A convent is either a community of priests, religious brothers/sisters, or nuns, or the building used by the community, particularly in the Roman Catholic Church and in the Anglican Communion. The terms "convent" and "nunnery" almost invariably refer to a community of women in modern English usage (from 18th century), while "monastery", "priory" and "friary" are used for men; but in historical usage they are often interchangeable.
Technically, a "monastery" or "nunnery" is a community of monastics, whereas a "convent" is a community of mendicants ("friary" specifying a male community specifically), and a "canonry" a community of canons regular. The terms "abbey" and "priory" can be applied to both monasteries and canonries and distinguish those headed by an Abbot from the lesser dependent houses headed by a Prior.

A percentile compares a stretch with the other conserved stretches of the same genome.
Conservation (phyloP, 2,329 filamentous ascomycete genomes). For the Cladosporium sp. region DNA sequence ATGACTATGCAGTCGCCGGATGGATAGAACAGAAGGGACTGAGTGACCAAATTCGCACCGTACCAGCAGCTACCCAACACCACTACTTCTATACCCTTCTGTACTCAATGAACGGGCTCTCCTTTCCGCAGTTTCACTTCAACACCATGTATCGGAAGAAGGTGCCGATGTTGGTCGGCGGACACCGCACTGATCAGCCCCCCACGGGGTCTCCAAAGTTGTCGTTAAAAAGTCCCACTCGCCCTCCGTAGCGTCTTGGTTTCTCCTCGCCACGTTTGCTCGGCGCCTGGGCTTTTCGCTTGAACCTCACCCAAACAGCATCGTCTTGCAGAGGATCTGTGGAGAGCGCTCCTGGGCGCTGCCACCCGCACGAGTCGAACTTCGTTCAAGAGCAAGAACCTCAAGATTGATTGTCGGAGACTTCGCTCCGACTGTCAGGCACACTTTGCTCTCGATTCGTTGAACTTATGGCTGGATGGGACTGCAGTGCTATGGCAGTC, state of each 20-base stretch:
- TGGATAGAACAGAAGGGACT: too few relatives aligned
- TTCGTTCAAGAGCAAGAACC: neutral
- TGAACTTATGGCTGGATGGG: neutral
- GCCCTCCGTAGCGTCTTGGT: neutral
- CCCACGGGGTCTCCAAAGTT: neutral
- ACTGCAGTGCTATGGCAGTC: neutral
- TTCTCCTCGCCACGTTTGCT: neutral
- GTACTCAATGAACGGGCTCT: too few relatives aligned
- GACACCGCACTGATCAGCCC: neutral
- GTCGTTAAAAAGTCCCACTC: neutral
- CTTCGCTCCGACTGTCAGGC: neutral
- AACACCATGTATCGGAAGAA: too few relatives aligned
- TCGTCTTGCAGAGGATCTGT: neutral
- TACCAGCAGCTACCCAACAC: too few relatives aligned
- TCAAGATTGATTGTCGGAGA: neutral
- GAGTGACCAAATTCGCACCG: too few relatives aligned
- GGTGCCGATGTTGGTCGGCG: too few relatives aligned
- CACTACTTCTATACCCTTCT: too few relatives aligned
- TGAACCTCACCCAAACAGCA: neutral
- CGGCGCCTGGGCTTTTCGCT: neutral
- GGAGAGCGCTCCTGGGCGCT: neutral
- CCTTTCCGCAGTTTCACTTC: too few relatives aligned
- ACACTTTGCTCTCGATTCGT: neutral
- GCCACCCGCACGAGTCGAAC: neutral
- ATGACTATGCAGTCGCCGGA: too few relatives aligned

- See Etym on line
- Herbermann, Charles, ed. (1913). Catholic Encyclopedia. New York: Robert Appleton Company.<templatestyles src="Module:Citation/CS1/styles.css"></templatestyles> .
- Carmelite Monastery of the Sacred Hearts —- an example of a modern-day convent
- Chisholm, Hugh, ed. (1911). . Encyclopædia Britannica (11th ed.). Cambridge University Press.<templatestyles src="Module:Citation/CS1/styles.css"></templatestyles>
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